It is gratifying to know that our students have been making remarkable achievements in international studies and competitions, and we should really be proud of them. Hong Kong remains the top of the league in Mathematics in the Programme for International Student Assessment (PISA) which was announced last week. Our 15-year-old students also rank 2nd in problem solving and 3rd in science, which is the envy of many developed economies around the world. In the Trends in International Mathematics and Science Study (TIMSS) which was released just two days ago, our students also performed substantially better than their counterparts in other places.  In mathematics, Hong Kong rank 3rd among the 46 participating economies at the 8th grade (ie our secondary 2), and 2nd among the 24 participating economies at the 4th grade (ie our primary 4). In science, we rank 4th at both levels, representing a big leap forward from the 1995 and 1999 results. It is interesting to note that the percentage of total instructional time intended for mathematics in Hong Kong was among the lowest in the participating economies, showing that our education system has been a very effective one. 


Our students also fared well in a number of international and national mathematics competitions. At the 45th International Mathematical Olympiad, our team has won two silvers, two bronzes and two honourable mentions. Our students also won a silver award and 7 bronze awards in the National Mathematical Olympiad this year.


Traditional mathematics competitions can be one of the most enjoyable and valuable experiences in mathematics for many students as they can change students' attitudes about what they are learning and motivate students to do more challenging mathematics.  However, it still requires a big leap from successes in school mathematics competitions to productive work in mathematics. A student can excel in school and in competitions by becoming adept at solving problems to which a standard answer or solution is already known to exist. To become a research mathematician, however, a person has to be able to identify and make progress on interesting problems that may yet have no solutions.  Studies have, in fact, shown that research projects have the potential to stimulate students' learning and foster classroom engagement by stimulating their interest with a variety of challenging and authentic problem-solving tasks.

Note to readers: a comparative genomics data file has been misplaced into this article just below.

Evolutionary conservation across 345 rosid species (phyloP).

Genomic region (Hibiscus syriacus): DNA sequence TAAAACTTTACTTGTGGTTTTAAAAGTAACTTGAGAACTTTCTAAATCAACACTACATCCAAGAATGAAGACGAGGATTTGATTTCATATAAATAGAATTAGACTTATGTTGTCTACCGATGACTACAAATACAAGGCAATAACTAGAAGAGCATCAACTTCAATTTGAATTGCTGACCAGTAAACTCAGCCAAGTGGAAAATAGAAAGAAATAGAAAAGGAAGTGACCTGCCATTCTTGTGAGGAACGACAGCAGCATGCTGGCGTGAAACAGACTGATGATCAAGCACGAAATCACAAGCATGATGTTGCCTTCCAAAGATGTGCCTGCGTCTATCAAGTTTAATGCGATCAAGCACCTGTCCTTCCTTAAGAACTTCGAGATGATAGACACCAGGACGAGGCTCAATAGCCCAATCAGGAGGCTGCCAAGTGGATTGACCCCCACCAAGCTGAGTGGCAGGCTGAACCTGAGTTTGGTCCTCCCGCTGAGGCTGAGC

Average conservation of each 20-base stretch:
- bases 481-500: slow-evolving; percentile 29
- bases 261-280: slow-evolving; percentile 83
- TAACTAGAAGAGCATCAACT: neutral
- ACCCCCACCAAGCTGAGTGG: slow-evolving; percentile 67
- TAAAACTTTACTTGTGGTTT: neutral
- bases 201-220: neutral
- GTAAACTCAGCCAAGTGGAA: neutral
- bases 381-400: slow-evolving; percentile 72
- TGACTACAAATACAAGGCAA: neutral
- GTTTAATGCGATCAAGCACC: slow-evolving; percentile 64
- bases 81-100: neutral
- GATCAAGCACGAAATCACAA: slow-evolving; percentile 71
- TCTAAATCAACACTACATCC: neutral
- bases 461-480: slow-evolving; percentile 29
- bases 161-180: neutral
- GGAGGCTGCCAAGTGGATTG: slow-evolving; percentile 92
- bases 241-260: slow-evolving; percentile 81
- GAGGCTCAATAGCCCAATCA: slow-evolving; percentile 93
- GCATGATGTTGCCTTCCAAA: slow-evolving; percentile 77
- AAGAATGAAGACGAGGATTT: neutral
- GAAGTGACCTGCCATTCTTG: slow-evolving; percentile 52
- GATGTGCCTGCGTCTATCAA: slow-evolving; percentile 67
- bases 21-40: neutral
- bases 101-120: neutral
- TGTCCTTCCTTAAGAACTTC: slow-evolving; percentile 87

Unlike many speed competitions with questions that expect standard answers or solutions, the Hang Lung Mathematics Award emphasizes mathematical insight, creativity and originality. In addition to those traditional mathematics areas such as algebra, geometry, probability or analysis, other topics could be chosen from a very broad range of fields, such as applications in science, engineering, medical research, finance, logistics, transport, etc. In this regard, I am sure that the Hang Lung Mathematics Awards will further motivate secondary school students to develop research skills, to boost up their confidence and to promote success in their future pursuits.


Thanks to Mr Ronnie Chan whose vision and generous donation have made the Hang Lung Mathematics Awards a reality. Our gratitude should also go to Prof Shing-tung Yau for all his efforts in making the scheme a success. I would also like to thank the Institute of Mathematical Sciences of the Chinese University of Hong Kong , the Hong Kong Education City Limited and other donors for their generous contributions to the Awards. Thanks should also be given to all teachers and school heads for their encouraging support to students and their efforts in promoting mathematics education.


On this special occasion, I would like to pay a tribute to the late Professor Chern Shing-Shen, who was widely recognized as one of the greatest mathematicians of the 20th century. It is indeed a great pity that Prof Chern cannot be with us today. Prof Chern was one of the creators of modern differential geometry and also winner of numerous prestigious honors in mathematics. His research led to the development of the later-named Chern characteristic classes in fiber spaces that play a role in a wide area of mathematics and mathematical physics. Throughout his career, he has been known for his kindness, generosity, and contributions towards mathematics. Prof Chern is certainly a role model for all our students and also everyone here. His passing away is indeed our great loss and he will no doubt be missed. However, I am sure that he would be delighted to see our advancement and efforts towards building a strong and prosperous environment in the study of mathematical sciences.


Finally, I would like to congratulate all winners of the Hang Lung Mathematics Awards for their outstanding achievements and wish them every success in the future.  I am sure, with our joint efforts, Hong Kong will continue to excel in Mathematics and other disciplines as well. 


Thank you.


Last revision date: 17 December 2004